What I’m saying is that solids should be part of the basic objects in RhinoCommon API, then all this will be much easier.

What do you mean by “thickness compensation”? How is that different than calculating the opposite surface when thickness is added to a surface such as is done by OffsetSrf in Rhino with Solid=Yes? Whether the final representation of a thick object is a set of joined 2 parameter surfaces as in Rhino or is a single 3 parameter solid as in some CAD software the geometry of the opposite surface needs to be calculated.

Imagine the following image is of surfaces intersected by a plane

Now, this is how Rhino, and any other surface modeller does ‘solids’

And this is how solid modelers do it with thickness compensation:

This is like Bevels but it adjusts taking other objects into account.
If this is considered even fillets and chamfers done on solid objects would not cause so much trouble.

But all that will require significant programming to implement with the current RhinoCommon API. You can certainly implement it, but you could not modify it easily.

The difference is not because of internal representation as sets of “surfaces” of as “solids”. The difference is because of the logic the software uses when “solids”, however represented, intersect. Either behavior could be programmed with the objects represented as a set of “surfaces” or as “solids”. I don’t believe the complexity of the software would be significantly different with either representation.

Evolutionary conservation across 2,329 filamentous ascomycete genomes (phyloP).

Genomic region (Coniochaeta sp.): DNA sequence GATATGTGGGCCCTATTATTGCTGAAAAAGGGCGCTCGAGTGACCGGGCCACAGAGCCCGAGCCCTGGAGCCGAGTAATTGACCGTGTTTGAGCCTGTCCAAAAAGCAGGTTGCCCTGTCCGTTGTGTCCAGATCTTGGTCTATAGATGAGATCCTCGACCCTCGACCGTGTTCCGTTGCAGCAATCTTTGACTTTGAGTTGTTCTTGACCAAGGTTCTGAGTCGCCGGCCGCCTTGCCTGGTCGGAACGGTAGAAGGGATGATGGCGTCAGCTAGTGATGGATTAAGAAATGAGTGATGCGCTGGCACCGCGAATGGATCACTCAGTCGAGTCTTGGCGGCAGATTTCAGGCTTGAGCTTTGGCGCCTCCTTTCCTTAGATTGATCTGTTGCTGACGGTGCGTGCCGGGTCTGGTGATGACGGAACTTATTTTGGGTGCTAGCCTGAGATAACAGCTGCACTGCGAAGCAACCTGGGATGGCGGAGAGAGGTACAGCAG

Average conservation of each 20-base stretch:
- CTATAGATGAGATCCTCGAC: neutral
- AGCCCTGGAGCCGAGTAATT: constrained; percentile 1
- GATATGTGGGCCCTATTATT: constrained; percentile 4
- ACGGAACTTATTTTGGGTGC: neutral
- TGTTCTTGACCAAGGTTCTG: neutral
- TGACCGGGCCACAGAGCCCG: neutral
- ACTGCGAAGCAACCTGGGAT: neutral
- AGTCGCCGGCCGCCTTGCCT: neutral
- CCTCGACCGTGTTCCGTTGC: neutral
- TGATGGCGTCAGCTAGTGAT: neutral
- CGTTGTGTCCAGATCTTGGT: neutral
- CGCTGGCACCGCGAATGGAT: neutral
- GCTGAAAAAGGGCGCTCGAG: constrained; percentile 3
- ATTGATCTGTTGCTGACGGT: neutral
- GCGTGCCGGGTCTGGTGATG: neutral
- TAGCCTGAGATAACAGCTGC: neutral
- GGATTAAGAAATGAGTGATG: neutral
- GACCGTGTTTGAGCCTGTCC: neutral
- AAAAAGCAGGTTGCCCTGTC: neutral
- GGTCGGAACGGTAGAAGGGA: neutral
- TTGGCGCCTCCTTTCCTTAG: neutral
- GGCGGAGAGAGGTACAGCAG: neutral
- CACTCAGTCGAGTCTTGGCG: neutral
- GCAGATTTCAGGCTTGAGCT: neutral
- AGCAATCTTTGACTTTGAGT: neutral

Thickening (shelling) is a job best done with meshes. Check out Meshlab has many algorithms for this kind of stuff specifically for things like 3d printing that mesh verts and topology just make easier as opposed to Nurbs which have trim data and an underlying grid.

For Revit have you tried bringing it in as is and making wall thickness in Revit? Revit is pretty good at thickening these kind of things as it is a boolean based system.

In Rhino, certainly. :slight_smile:

I don’t know anything about Revit.

Well not Rhino, in general :slight_smile: meshlab isn’t Rhino but has some magic algos.

If uniform thickness is not important then using meshes is a good way to add thickness to an object.

If uniform thickness is important, such as in the original posters project where the panels will be metal and glass which (presumably) have uniform thickness, then a different method than using meshes may be needed.

If uniform thickness is important, such as in the original posters project where the panels will be metal and glass

In that case then the idea is incorrect, likely there would be some gap tolerance between each face, each face would offset in thickness on its own, and there would be some system of connection between each panel like clamps or plates, especially if different panels will be different materials.

Some examples:

In 2d the offsets of the adjacent segments of a polyline can be intersected to get a single point. It’s not so simple in 3d though. For a pair of adjacent planar faces, their parallel offsets intersect in a line, but when you have more than 3 faces around a vertex, the lines of intersection between the pairs of adjacent offset faces don’t generally intersect in one point.
This isn’t anything to do with software, it’s geometry.